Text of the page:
TAO ZHANG: The only way is to merge together. I think for us, at least for the Groupon business characteristic. Our review business is different, but the Groupon business is. So it is always, I think both sides are looking at, okay, can we kill the other guy or are we kind of like evenly matched? So it’s always looking at this timing and stuff. So you know it is inevitable if both are decent competitors.
ZARA ZHANG: How did you choose the right time to do that?
TAO ZHANG: The right time, I think as is often the case is, at least in our case, is an external kind of catalyst. In our case it was like, Meituan was doing the fundraising, and we were about to do the fundraising. So our fundraising lines are usually, you know, either fundraising or an IPO round, so usually a catalyst and then people start to see, do you really raise money or are there other alternatives? So I think a ton of catalysts is what made it happen.
ZARA ZHANG: Was there a lot of pressure from investors?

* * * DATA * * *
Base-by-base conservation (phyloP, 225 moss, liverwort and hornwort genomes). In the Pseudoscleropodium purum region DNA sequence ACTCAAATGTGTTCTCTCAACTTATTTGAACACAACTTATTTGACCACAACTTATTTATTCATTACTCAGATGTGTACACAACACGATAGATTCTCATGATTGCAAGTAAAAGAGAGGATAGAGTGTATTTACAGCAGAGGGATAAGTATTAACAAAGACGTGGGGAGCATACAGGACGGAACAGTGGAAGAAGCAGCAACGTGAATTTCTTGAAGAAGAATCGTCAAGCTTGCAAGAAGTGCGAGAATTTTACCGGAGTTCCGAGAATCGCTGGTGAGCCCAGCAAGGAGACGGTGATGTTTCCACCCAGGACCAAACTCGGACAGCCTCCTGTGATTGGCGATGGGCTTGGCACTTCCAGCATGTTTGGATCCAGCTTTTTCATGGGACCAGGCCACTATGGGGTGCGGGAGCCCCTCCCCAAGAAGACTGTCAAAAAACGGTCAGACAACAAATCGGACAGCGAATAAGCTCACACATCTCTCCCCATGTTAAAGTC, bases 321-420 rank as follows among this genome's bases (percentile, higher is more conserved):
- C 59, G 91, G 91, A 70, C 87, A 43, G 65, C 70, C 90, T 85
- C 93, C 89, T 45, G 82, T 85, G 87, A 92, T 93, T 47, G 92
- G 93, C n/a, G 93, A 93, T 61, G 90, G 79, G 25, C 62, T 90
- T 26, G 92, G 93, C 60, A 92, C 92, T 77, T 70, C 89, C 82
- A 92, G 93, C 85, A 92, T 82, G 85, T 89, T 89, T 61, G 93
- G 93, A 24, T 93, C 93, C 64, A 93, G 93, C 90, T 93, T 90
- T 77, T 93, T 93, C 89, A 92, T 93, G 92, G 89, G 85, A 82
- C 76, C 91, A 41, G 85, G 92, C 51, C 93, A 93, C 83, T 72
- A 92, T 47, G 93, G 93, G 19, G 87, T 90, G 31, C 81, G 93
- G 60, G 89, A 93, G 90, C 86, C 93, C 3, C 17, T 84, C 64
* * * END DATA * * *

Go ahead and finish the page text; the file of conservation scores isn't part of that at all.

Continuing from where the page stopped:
TAO ZHANG: I mean rationally, you as an investor, it’s just like we look outside at Mobike and overall, it looks like they should merge, right?
HANS TUNG: Right, in the bike-sharing world.
TAO ZHANG: And a rational point of view or investor point of view, and we also happen to have investors that Sequoia has an interest in both sides, and Tencent is more of a strategic investor, so he looks at it strategically, not purely financially.
HANS TUNG: That’s right.
TAO ZHANG: So your investor base is also, these things are going to happen, but your investor base will kind of decide if it’s going to happen or not, are the interests aligned?
HANS TUNG: So in hindsight, would you have wanted to raise your round sooner, in order to force a merger and a different outcome? It sounds like Meituan raised the money first.
TAO ZHANG: Meituan didn’t raise the money. So Meituan was about to raise the money, so that’s why it happened, If it did raise the money, it was probably not going to happen.
HANS TUNG: I see.
TAO ZHANG: Then we all have more money to burn and then just wait for a couple of years. But eventually it might happen, but not at that time.